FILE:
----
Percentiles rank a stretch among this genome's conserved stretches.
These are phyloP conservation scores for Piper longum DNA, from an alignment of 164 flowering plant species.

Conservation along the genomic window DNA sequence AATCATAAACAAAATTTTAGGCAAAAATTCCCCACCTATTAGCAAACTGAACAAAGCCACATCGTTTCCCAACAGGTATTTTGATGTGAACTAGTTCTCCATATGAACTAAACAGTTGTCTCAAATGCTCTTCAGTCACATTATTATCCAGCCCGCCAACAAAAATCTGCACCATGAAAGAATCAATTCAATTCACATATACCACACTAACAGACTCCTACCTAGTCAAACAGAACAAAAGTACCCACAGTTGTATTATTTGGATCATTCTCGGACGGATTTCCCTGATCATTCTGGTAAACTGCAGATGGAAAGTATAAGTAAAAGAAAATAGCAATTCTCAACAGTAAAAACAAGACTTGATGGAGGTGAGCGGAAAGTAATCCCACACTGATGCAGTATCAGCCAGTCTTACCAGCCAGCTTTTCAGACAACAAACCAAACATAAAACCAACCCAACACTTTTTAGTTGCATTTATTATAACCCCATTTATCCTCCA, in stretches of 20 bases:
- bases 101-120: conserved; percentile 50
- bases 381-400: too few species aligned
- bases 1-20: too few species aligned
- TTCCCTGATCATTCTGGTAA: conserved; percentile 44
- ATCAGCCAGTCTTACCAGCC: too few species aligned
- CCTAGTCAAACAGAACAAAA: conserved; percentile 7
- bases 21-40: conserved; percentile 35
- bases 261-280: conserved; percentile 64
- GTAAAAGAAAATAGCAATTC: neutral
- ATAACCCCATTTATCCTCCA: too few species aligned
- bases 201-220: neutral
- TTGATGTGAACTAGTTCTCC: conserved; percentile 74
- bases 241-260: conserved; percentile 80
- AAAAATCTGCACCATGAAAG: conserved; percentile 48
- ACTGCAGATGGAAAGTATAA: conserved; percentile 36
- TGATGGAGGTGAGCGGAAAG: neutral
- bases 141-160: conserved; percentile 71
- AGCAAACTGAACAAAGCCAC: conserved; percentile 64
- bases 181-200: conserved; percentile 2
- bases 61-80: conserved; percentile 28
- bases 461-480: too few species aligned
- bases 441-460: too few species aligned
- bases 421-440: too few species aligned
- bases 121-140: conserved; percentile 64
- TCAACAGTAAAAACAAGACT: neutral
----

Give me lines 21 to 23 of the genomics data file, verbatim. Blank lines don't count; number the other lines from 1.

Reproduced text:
- AGCAAACTGAACAAAGCCAC: conserved; percentile 64
- bases 181-200: conserved; percentile 2
- bases 61-80: conserved; percentile 28